“Hold on,” I sputtered, “don’t you realize I see you as heroic?”
As a leadership coach, I frequently draw upon Julie’s radical career change to illustrate what redefining your success can look like. Of the courageous women I know, Julie is easy to point to and say, see, you too can reclaim your joy for living.
Goal set & met
I met Julie when she began dating my brother. At 19, she said her goal was to become a VP at a major corporation by the age of 35. I was secretly appalled, being 21 and having little clue what I would ‘be’ when I grew up, I worried my brother had found a not-much-fun kind of girl.
Julie met her VP goal well ahead of schedule. An actuary earning $200 thousand a year, she was the major breadwinner in a household made up of my brother (a physics teacher) and my two nephews.
Over the years, Julie and I both worked six days a week, leaving little time or energy to connect. We did become “can’t – have to work” allies.
Life is short
A couple of years into her VP role, one of Julie’s employees took his own life. An otherwise stoic Midwesterner, his death still brings emotion quickly to her voice. This tragedy catalyzed ‘life is short’ questions. Am I really meant to be doing this? How involved am I really in my kids’ lives? When was the last time I was fun?
Needing answers, she sought a coach to help her think things through. As a savvy business woman, Julie had sessions with three different coaches before hiring one.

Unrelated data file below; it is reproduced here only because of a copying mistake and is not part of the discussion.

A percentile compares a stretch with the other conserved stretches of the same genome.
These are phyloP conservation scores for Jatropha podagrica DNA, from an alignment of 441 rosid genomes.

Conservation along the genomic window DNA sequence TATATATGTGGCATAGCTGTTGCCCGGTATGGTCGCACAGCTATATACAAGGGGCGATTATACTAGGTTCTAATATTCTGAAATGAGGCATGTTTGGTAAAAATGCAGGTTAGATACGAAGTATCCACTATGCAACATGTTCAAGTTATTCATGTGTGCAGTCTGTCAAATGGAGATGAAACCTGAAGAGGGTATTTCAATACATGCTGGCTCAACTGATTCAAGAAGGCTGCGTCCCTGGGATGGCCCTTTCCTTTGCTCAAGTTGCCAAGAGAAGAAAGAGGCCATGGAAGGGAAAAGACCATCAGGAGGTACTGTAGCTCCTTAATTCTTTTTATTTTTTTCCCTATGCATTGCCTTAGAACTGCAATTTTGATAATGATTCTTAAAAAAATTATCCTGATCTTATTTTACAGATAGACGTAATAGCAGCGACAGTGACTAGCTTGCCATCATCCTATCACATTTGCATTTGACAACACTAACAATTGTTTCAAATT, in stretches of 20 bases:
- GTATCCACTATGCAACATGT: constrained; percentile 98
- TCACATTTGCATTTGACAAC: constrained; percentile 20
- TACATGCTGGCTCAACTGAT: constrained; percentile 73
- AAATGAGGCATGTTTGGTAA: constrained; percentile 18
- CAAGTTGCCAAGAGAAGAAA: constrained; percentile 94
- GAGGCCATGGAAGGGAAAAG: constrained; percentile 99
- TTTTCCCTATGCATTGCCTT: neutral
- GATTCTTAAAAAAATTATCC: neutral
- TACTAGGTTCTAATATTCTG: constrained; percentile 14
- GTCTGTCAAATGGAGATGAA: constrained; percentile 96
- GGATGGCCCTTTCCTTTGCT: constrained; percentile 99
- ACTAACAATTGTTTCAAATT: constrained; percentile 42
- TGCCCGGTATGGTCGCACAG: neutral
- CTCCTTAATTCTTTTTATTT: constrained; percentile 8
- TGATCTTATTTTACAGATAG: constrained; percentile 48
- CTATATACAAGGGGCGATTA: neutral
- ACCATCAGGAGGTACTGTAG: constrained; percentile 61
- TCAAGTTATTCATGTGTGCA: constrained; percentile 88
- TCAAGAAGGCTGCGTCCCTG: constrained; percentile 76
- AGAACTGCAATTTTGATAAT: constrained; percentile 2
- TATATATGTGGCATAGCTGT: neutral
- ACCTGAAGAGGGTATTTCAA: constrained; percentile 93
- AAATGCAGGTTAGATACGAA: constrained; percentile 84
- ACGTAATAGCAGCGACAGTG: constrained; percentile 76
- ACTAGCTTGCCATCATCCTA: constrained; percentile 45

About a year into coaching, Julie turned in her resignation. She planned to take three months off. Three months became six, six became a year. Wonderful things started happening. Julie got super involved in her boys’ lives. But a driven achiever doesn’t just stop being driven.
How can you find and convert your passion into income? For Julie, the theme that kept coming up in coaching was how much she had always loved music. She says the best advice for a career changer is to take that first step…
In 2006, she started cold-calling preschools and it was scary; would they allow her to come and teach a music class? She got a few takers, began teaching, was certified in Kindermusik and joined professional music teachers’ associations. Shortly after that, Julie launched her own business – choosing the word brioso – which means “with vigor and spirit”.
Julie’s Music Brioso isn’t generating $200K yet but her days are spent singing and laughing with children.
Recently, as she was getting ready for work, my brother caught her humming and teased, “you never hummed as an actuary.”